Being promoted to a management position over a group that you used to work in is one of the more challenging issues that new managers face. Separating the friendship aspect of your relationship with former peers from your duties and responsibilities as a manager presents an especially difficult challenge.

Recently, in a discussion forum, TechRepublic member Four-Eyes explained how he was suddenly faced with this sensitive issue. Newly promoted to technical manager in a small company of 15 developers, Four-Eyes had particularly close ties to his former peers. He’d actually recommended them for hiring to his bosses. Everything seemed to be going smoothly until he was asked by upper management to implement some stricter rules regarding employee tardiness, limitations on company reimbursements, and employee benefits. Having fully evaluated the changes as reasonable and fair to both sides, Four-Eyes passed on the information to his staff.

Because of their former relationships, his staff felt comfortable coming to him to talk. That’s the good news. The bad news is the talk wasn’t good.

“I’ve been bearing the brunt of my former coworkers’ complaints regarding these new company guidelines, even though we have an HR staff,” said Four-Eyes. The staffers feel the new rules are too strict, anti-employee, and unreasonable. “I know they look to me as someone on their side who can defend them, but how can I tell them (without looking like the bad guy) that management’s on the right track with this? I feel like I’m walking a tightrope between management and the employees.”

Welcome to management
It’s a hard-learned fact for new managers—especially middle managers and those promoted from within the ranks: You can’t be an effective manager and win popularity contests. If you’re a consistently fair and effective manager, your employees will respect you, but that can be a long process in the making. Because you believe in these changes, you should state your reasons why and be strong in your convictions. Even if you didn’t believe in the changes, by virtue of your position as manager, you’d have to resist the temptation to join in or inflame the whine-a-thon. It’s a bad precedent to set.

The very term “middle manager” says it all. If you’re not careful, it can be a position that forces you to be caught in the middle. At best, you’ll be a conduit through which business strategy information from your bosses and issues and concerns from employees cross paths. At worst, in a quest to be liked by everyone, you’ll be walking a tightrope and the only thing keeping you up is the pressure from both sides.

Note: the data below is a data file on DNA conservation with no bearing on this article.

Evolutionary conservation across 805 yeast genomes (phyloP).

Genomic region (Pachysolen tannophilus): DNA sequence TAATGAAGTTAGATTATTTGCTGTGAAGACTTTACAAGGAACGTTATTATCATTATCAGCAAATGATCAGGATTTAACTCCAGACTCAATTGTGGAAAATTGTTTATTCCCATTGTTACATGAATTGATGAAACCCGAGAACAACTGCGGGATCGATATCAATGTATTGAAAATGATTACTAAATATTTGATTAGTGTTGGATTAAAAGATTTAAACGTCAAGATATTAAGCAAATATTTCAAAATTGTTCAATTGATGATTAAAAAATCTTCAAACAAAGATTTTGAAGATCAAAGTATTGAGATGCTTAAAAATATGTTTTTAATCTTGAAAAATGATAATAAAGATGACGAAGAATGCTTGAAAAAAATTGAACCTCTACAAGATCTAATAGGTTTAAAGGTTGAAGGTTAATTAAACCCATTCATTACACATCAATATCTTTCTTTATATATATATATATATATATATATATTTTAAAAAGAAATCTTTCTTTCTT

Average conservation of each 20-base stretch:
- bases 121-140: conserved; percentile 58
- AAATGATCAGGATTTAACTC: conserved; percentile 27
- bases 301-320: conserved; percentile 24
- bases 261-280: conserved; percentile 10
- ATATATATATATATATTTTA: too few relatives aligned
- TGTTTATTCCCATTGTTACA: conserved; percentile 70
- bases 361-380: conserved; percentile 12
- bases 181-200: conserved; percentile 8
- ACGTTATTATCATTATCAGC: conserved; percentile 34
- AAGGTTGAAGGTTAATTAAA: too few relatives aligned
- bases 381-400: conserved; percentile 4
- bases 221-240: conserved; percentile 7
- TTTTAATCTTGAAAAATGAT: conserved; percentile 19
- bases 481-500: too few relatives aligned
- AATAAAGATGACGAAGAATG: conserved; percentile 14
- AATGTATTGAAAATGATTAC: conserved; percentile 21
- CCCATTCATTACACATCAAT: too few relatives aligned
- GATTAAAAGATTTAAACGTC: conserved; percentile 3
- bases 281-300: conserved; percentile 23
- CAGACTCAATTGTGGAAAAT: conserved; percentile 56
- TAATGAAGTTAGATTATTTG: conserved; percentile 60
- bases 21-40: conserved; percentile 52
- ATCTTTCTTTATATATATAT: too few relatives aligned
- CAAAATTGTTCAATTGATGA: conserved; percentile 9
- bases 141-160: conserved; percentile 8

You have to remember that you’re in the position you’re in because someone recognized your skills and value to the company. Trust your instincts on your perception of these changes and deliver that message to your staff.

As member Tim Walsh said, “You’re expected to look out for your subordinates’ best interests and represent them when dealing with upper management. But you’re also expected to enforce management policies and look out for the best interests of the company from a business and financial standpoint.”

How to deliver the “bad” news
To get the complaining to stop, you can try to show your staff the solid reasons for the changes. Oldefar said, “Depending on [the staff‘s] attitudes, I would either give my perspective or lead them towards doing their own analysis and expect a similar conclusion.” But keep in mind that these people may just be looking to gripe. “If that’s the case, just let it slide. These types are not looking for change, and not looking for agreement. They just enjoy complaining.”

Walsh added to this thought: “Explain it in terms of company financial health. Explain it in terms of consequences if these policies aren’t implemented. For those few employees that will complain no matter what, you can always take the tack that they are free to find a better deal elsewhere.”

Perhaps if you present the logic behind the need for the changes, your staff will have no choice but to buy into it. They may also present you with reasons why one of two of the changes are unnecessary or could be amended. If that’s the case, then it’s your duty to take those concerns back to upper management. Just make sure the counter arguments are logical and not based on emotion alone.

This situation is one of several that can hurt a new manager’s efforts. It’s not an easy problem to handle, but it can be fixed. If you act consistently, your staff will eventually know they can expect fair treatment from you.